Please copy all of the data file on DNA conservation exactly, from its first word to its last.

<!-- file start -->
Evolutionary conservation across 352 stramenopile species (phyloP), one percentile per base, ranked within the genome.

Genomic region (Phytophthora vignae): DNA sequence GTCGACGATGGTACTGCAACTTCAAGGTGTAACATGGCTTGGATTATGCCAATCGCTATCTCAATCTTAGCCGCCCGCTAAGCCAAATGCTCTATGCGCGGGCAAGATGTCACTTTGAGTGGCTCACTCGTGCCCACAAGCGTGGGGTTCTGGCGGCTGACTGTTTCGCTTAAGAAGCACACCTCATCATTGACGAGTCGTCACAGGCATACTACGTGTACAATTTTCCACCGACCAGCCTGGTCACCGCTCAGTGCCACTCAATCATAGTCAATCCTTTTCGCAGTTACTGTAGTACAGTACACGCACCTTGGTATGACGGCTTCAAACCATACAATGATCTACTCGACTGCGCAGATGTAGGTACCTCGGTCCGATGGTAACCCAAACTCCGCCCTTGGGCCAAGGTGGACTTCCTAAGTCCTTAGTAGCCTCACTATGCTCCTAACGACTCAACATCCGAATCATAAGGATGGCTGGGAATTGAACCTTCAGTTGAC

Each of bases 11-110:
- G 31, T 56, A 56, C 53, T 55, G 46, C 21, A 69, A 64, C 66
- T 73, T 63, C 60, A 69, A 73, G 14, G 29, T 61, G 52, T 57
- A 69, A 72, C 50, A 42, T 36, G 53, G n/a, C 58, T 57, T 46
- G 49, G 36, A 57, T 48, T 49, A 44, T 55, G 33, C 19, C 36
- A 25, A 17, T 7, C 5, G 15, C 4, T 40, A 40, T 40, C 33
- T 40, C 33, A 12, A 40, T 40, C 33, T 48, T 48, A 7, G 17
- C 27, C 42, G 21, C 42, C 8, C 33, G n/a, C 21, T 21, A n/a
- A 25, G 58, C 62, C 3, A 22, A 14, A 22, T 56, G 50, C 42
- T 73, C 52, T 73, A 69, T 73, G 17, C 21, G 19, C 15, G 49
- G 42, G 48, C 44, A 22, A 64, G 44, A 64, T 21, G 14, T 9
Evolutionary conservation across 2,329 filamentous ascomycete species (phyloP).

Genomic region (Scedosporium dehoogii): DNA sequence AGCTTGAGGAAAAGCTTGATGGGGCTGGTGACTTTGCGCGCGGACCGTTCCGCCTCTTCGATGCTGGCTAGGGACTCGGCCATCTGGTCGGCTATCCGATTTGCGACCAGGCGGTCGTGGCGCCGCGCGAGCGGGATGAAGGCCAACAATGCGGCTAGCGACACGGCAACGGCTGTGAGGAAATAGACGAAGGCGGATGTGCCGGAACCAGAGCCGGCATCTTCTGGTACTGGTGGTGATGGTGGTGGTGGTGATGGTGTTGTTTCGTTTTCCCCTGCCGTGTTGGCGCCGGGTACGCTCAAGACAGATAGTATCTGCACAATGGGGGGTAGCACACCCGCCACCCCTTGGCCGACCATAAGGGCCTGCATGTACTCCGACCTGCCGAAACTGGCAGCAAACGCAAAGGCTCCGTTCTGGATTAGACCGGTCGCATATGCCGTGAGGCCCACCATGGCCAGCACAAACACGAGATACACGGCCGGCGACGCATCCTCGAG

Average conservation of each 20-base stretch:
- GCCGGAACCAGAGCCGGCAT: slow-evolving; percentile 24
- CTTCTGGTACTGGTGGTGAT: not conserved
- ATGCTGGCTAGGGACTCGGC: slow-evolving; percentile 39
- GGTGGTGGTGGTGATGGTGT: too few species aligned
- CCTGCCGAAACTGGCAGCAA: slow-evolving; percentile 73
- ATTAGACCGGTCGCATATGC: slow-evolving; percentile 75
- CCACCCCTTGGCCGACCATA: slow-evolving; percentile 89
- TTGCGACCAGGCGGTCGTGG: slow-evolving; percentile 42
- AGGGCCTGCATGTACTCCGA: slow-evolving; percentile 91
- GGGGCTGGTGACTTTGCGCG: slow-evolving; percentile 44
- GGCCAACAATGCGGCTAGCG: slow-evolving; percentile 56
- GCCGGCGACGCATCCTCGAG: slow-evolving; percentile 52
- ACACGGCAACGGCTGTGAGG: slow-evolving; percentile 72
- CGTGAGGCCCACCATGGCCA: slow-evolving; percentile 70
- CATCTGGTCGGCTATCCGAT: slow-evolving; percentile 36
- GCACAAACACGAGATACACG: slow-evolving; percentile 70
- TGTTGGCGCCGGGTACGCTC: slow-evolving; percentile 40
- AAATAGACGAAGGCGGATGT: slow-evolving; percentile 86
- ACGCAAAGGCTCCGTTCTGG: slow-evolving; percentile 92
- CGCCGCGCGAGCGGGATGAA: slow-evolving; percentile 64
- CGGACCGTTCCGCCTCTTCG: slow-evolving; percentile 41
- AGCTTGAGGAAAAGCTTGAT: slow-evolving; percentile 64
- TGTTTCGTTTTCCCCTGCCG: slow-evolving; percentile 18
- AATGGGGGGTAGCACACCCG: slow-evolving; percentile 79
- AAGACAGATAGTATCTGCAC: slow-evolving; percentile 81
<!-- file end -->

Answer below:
Evolutionary conservation across 352 stramenopile species (phyloP), one percentile per base, ranked within the genome.

Genomic region (Phytophthora vignae): DNA sequence GTCGACGATGGTACTGCAACTTCAAGGTGTAACATGGCTTGGATTATGCCAATCGCTATCTCAATCTTAGCCGCCCGCTAAGCCAAATGCTCTATGCGCGGGCAAGATGTCACTTTGAGTGGCTCACTCGTGCCCACAAGCGTGGGGTTCTGGCGGCTGACTGTTTCGCTTAAGAAGCACACCTCATCATTGACGAGTCGTCACAGGCATACTACGTGTACAATTTTCCACCGACCAGCCTGGTCACCGCTCAGTGCCACTCAATCATAGTCAATCCTTTTCGCAGTTACTGTAGTACAGTACACGCACCTTGGTATGACGGCTTCAAACCATACAATGATCTACTCGACTGCGCAGATGTAGGTACCTCGGTCCGATGGTAACCCAAACTCCGCCCTTGGGCCAAGGTGGACTTCCTAAGTCCTTAGTAGCCTCACTATGCTCCTAACGACTCAACATCCGAATCATAAGGATGGCTGGGAATTGAACCTTCAGTTGAC

Each of bases 11-110:
- G 31, T 56, A 56, C 53, T 55, G 46, C 21, A 69, A 64, C 66
- T 73, T 63, C 60, A 69, A 73, G 14, G 29, T 61, G 52, T 57
- A 69, A 72, C 50, A 42, T 36, G 53, G n/a, C 58, T 57, T 46
- G 49, G 36, A 57, T 48, T 49, A 44, T 55, G 33, C 19, C 36
- A 25, A 17, T 7, C 5, G 15, C 4, T 40, A 40, T 40, C 33
- T 40, C 33, A 12, A 40, T 40, C 33, T 48, T 48, A 7, G 17
- C 27, C 42, G 21, C 42, C 8, C 33, G n/a, C 21, T 21, A n/a
- A 25, G 58, C 62, C 3, A 22, A 14, A 22, T 56, G 50, C 42
- T 73, C 52, T 73, A 69, T 73, G 17, C 21, G 19, C 15, G 49
- G 42, G 48, C 44, A 22, A 64, G 44, A 64, T 21, G 14, T 9
Evolutionary conservation across 2,329 filamentous ascomycete species (phyloP).

Genomic region (Scedosporium dehoogii): DNA sequence AGCTTGAGGAAAAGCTTGATGGGGCTGGTGACTTTGCGCGCGGACCGTTCCGCCTCTTCGATGCTGGCTAGGGACTCGGCCATCTGGTCGGCTATCCGATTTGCGACCAGGCGGTCGTGGCGCCGCGCGAGCGGGATGAAGGCCAACAATGCGGCTAGCGACACGGCAACGGCTGTGAGGAAATAGACGAAGGCGGATGTGCCGGAACCAGAGCCGGCATCTTCTGGTACTGGTGGTGATGGTGGTGGTGGTGATGGTGTTGTTTCGTTTTCCCCTGCCGTGTTGGCGCCGGGTACGCTCAAGACAGATAGTATCTGCACAATGGGGGGTAGCACACCCGCCACCCCTTGGCCGACCATAAGGGCCTGCATGTACTCCGACCTGCCGAAACTGGCAGCAAACGCAAAGGCTCCGTTCTGGATTAGACCGGTCGCATATGCCGTGAGGCCCACCATGGCCAGCACAAACACGAGATACACGGCCGGCGACGCATCCTCGAG

Average conservation of each 20-base stretch:
- GCCGGAACCAGAGCCGGCAT: slow-evolving; percentile 24
- CTTCTGGTACTGGTGGTGAT: not conserved
- ATGCTGGCTAGGGACTCGGC: slow-evolving; percentile 39
- GGTGGTGGTGGTGATGGTGT: too few species aligned
- CCTGCCGAAACTGGCAGCAA: slow-evolving; percentile 73
- ATTAGACCGGTCGCATATGC: slow-evolving; percentile 75
- CCACCCCTTGGCCGACCATA: slow-evolving; percentile 89
- TTGCGACCAGGCGGTCGTGG: slow-evolving; percentile 42
- AGGGCCTGCATGTACTCCGA: slow-evolving; percentile 91
- GGGGCTGGTGACTTTGCGCG: slow-evolving; percentile 44
- GGCCAACAATGCGGCTAGCG: slow-evolving; percentile 56
- GCCGGCGACGCATCCTCGAG: slow-evolving; percentile 52
- ACACGGCAACGGCTGTGAGG: slow-evolving; percentile 72
- CGTGAGGCCCACCATGGCCA: slow-evolving; percentile 70
- CATCTGGTCGGCTATCCGAT: slow-evolving; percentile 36
- GCACAAACACGAGATACACG: slow-evolving; percentile 70
- TGTTGGCGCCGGGTACGCTC: slow-evolving; percentile 40
- AAATAGACGAAGGCGGATGT: slow-evolving; percentile 86
- ACGCAAAGGCTCCGTTCTGG: slow-evolving; percentile 92
- CGCCGCGCGAGCGGGATGAA: slow-evolving; percentile 64
- CGGACCGTTCCGCCTCTTCG: slow-evolving; percentile 41
- AGCTTGAGGAAAAGCTTGAT: slow-evolving; percentile 64
- TGTTTCGTTTTCCCCTGCCG: slow-evolving; percentile 18
- AATGGGGGGTAGCACACCCG: slow-evolving; percentile 79
- AAGACAGATAGTATCTGCAC: slow-evolving; percentile 81